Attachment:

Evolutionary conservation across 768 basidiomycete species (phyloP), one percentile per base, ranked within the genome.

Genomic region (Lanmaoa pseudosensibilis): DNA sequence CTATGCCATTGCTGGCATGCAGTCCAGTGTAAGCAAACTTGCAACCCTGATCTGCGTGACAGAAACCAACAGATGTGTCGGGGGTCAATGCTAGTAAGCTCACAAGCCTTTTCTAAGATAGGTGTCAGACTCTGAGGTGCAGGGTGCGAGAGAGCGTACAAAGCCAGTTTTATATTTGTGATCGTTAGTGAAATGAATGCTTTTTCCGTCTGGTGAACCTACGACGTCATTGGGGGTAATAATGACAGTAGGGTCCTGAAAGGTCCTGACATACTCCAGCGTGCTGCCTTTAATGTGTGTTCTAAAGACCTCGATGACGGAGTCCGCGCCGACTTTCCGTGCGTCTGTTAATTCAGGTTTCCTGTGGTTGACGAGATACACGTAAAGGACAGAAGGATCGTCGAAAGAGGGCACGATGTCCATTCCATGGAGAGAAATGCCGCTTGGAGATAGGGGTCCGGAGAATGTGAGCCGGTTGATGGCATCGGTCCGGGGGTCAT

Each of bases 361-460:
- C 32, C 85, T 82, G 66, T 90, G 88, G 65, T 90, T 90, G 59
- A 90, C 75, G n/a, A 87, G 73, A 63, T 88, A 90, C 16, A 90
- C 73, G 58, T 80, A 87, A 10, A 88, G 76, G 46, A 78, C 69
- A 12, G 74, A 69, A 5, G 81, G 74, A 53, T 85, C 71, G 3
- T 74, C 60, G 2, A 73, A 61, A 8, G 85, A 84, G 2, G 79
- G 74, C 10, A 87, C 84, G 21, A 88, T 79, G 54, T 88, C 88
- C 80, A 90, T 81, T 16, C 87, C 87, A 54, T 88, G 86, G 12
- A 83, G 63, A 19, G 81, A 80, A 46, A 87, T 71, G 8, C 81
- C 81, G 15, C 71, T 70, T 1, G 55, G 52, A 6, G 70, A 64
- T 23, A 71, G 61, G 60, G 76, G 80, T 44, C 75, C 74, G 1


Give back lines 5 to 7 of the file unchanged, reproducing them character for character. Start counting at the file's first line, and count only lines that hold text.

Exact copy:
- A 90, C 75, G n/a, A 87, G 73, A 63, T 88, A 90, C 16, A 90
- C 73, G 58, T 80, A 87, A 10, A 88, G 76, G 46, A 78, C 69
- A 12, G 74, A 69, A 5, G 81, G 74, A 53, T 85, C 71, G 3